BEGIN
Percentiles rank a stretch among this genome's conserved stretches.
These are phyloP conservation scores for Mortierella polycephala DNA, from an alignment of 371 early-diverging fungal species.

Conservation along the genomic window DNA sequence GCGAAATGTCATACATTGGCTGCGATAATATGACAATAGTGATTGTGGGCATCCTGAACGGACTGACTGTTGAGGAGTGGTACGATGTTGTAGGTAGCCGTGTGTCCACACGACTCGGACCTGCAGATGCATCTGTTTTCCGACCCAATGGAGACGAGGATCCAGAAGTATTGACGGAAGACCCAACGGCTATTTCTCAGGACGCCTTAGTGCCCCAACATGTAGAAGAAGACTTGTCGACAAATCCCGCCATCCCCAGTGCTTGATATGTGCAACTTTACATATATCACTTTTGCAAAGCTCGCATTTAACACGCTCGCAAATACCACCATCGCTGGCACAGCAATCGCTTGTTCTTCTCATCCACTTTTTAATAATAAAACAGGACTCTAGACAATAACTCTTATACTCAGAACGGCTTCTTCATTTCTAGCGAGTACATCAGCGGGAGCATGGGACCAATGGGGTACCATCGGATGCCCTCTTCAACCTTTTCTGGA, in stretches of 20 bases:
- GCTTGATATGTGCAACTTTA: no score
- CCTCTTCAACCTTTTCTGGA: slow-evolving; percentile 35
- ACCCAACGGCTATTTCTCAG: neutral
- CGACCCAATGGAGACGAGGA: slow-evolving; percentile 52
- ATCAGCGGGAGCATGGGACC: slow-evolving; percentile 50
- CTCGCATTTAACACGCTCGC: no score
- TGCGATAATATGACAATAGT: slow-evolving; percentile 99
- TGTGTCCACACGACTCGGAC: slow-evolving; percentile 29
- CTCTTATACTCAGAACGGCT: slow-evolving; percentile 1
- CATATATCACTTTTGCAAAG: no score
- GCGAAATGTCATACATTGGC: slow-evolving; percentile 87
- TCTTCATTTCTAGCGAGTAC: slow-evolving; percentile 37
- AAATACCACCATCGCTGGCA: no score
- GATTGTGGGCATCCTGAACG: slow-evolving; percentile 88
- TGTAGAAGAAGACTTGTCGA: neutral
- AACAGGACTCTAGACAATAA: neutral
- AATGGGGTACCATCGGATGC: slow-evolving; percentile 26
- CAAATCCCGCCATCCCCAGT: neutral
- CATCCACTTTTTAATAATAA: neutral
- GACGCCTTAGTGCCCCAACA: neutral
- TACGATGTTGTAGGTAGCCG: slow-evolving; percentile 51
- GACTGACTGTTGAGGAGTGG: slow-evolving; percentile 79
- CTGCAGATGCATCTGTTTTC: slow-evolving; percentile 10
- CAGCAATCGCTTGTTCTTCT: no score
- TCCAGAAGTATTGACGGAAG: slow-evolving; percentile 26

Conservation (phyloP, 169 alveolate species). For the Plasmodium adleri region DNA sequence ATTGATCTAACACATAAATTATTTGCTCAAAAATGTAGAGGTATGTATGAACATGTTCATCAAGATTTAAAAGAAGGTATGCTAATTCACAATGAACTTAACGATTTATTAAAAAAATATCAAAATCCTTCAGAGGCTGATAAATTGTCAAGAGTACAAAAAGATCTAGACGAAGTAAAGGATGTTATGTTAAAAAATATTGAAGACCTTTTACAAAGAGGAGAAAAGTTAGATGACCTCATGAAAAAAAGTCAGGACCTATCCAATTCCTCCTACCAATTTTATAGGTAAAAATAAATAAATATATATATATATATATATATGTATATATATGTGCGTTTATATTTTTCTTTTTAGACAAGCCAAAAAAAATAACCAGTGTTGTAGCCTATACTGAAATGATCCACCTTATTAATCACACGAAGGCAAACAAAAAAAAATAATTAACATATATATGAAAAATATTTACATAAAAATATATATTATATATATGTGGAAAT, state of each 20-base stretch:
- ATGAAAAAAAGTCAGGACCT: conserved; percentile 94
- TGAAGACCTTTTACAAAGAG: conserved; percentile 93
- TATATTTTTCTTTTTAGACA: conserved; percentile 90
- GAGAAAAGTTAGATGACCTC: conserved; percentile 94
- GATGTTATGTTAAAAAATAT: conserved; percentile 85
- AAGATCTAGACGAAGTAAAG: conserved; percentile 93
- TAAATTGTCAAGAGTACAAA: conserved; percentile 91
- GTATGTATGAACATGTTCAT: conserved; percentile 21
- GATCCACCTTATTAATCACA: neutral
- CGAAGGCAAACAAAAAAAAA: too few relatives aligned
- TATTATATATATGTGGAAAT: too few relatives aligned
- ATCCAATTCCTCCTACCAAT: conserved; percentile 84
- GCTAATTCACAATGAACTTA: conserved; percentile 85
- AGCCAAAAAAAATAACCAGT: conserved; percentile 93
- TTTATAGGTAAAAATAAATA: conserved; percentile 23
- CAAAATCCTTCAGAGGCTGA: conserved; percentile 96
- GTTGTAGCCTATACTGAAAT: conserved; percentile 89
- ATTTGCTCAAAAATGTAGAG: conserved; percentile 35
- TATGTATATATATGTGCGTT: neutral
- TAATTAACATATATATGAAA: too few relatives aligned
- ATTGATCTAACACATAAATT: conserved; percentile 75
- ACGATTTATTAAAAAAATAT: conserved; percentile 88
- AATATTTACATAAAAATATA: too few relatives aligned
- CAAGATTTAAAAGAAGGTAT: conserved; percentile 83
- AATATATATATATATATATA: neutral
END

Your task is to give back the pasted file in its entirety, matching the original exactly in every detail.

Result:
Percentiles rank a stretch among this genome's conserved stretches.
These are phyloP conservation scores for Mortierella polycephala DNA, from an alignment of 371 early-diverging fungal species.

Conservation along the genomic window DNA sequence GCGAAATGTCATACATTGGCTGCGATAATATGACAATAGTGATTGTGGGCATCCTGAACGGACTGACTGTTGAGGAGTGGTACGATGTTGTAGGTAGCCGTGTGTCCACACGACTCGGACCTGCAGATGCATCTGTTTTCCGACCCAATGGAGACGAGGATCCAGAAGTATTGACGGAAGACCCAACGGCTATTTCTCAGGACGCCTTAGTGCCCCAACATGTAGAAGAAGACTTGTCGACAAATCCCGCCATCCCCAGTGCTTGATATGTGCAACTTTACATATATCACTTTTGCAAAGCTCGCATTTAACACGCTCGCAAATACCACCATCGCTGGCACAGCAATCGCTTGTTCTTCTCATCCACTTTTTAATAATAAAACAGGACTCTAGACAATAACTCTTATACTCAGAACGGCTTCTTCATTTCTAGCGAGTACATCAGCGGGAGCATGGGACCAATGGGGTACCATCGGATGCCCTCTTCAACCTTTTCTGGA, in stretches of 20 bases:
- GCTTGATATGTGCAACTTTA: no score
- CCTCTTCAACCTTTTCTGGA: slow-evolving; percentile 35
- ACCCAACGGCTATTTCTCAG: neutral
- CGACCCAATGGAGACGAGGA: slow-evolving; percentile 52
- ATCAGCGGGAGCATGGGACC: slow-evolving; percentile 50
- CTCGCATTTAACACGCTCGC: no score
- TGCGATAATATGACAATAGT: slow-evolving; percentile 99
- TGTGTCCACACGACTCGGAC: slow-evolving; percentile 29
- CTCTTATACTCAGAACGGCT: slow-evolving; percentile 1
- CATATATCACTTTTGCAAAG: no score
- GCGAAATGTCATACATTGGC: slow-evolving; percentile 87
- TCTTCATTTCTAGCGAGTAC: slow-evolving; percentile 37
- AAATACCACCATCGCTGGCA: no score
- GATTGTGGGCATCCTGAACG: slow-evolving; percentile 88
- TGTAGAAGAAGACTTGTCGA: neutral
- AACAGGACTCTAGACAATAA: neutral
- AATGGGGTACCATCGGATGC: slow-evolving; percentile 26
- CAAATCCCGCCATCCCCAGT: neutral
- CATCCACTTTTTAATAATAA: neutral
- GACGCCTTAGTGCCCCAACA: neutral
- TACGATGTTGTAGGTAGCCG: slow-evolving; percentile 51
- GACTGACTGTTGAGGAGTGG: slow-evolving; percentile 79
- CTGCAGATGCATCTGTTTTC: slow-evolving; percentile 10
- CAGCAATCGCTTGTTCTTCT: no score
- TCCAGAAGTATTGACGGAAG: slow-evolving; percentile 26

Conservation (phyloP, 169 alveolate species). For the Plasmodium adleri region DNA sequence ATTGATCTAACACATAAATTATTTGCTCAAAAATGTAGAGGTATGTATGAACATGTTCATCAAGATTTAAAAGAAGGTATGCTAATTCACAATGAACTTAACGATTTATTAAAAAAATATCAAAATCCTTCAGAGGCTGATAAATTGTCAAGAGTACAAAAAGATCTAGACGAAGTAAAGGATGTTATGTTAAAAAATATTGAAGACCTTTTACAAAGAGGAGAAAAGTTAGATGACCTCATGAAAAAAAGTCAGGACCTATCCAATTCCTCCTACCAATTTTATAGGTAAAAATAAATAAATATATATATATATATATATATGTATATATATGTGCGTTTATATTTTTCTTTTTAGACAAGCCAAAAAAAATAACCAGTGTTGTAGCCTATACTGAAATGATCCACCTTATTAATCACACGAAGGCAAACAAAAAAAAATAATTAACATATATATGAAAAATATTTACATAAAAATATATATTATATATATGTGGAAAT, state of each 20-base stretch:
- ATGAAAAAAAGTCAGGACCT: conserved; percentile 94
- TGAAGACCTTTTACAAAGAG: conserved; percentile 93
- TATATTTTTCTTTTTAGACA: conserved; percentile 90
- GAGAAAAGTTAGATGACCTC: conserved; percentile 94
- GATGTTATGTTAAAAAATAT: conserved; percentile 85
- AAGATCTAGACGAAGTAAAG: conserved; percentile 93
- TAAATTGTCAAGAGTACAAA: conserved; percentile 91
- GTATGTATGAACATGTTCAT: conserved; percentile 21
- GATCCACCTTATTAATCACA: neutral
- CGAAGGCAAACAAAAAAAAA: too few relatives aligned
- TATTATATATATGTGGAAAT: too few relatives aligned
- ATCCAATTCCTCCTACCAAT: conserved; percentile 84
- GCTAATTCACAATGAACTTA: conserved; percentile 85
- AGCCAAAAAAAATAACCAGT: conserved; percentile 93
- TTTATAGGTAAAAATAAATA: conserved; percentile 23
- CAAAATCCTTCAGAGGCTGA: conserved; percentile 96
- GTTGTAGCCTATACTGAAAT: conserved; percentile 89
- ATTTGCTCAAAAATGTAGAG: conserved; percentile 35
- TATGTATATATATGTGCGTT: neutral
- TAATTAACATATATATGAAA: too few relatives aligned
- ATTGATCTAACACATAAATT: conserved; percentile 75
- ACGATTTATTAAAAAAATAT: conserved; percentile 88
- AATATTTACATAAAAATATA: too few relatives aligned
- CAAGATTTAAAAGAAGGTAT: conserved; percentile 83
- AATATATATATATATATATA: neutral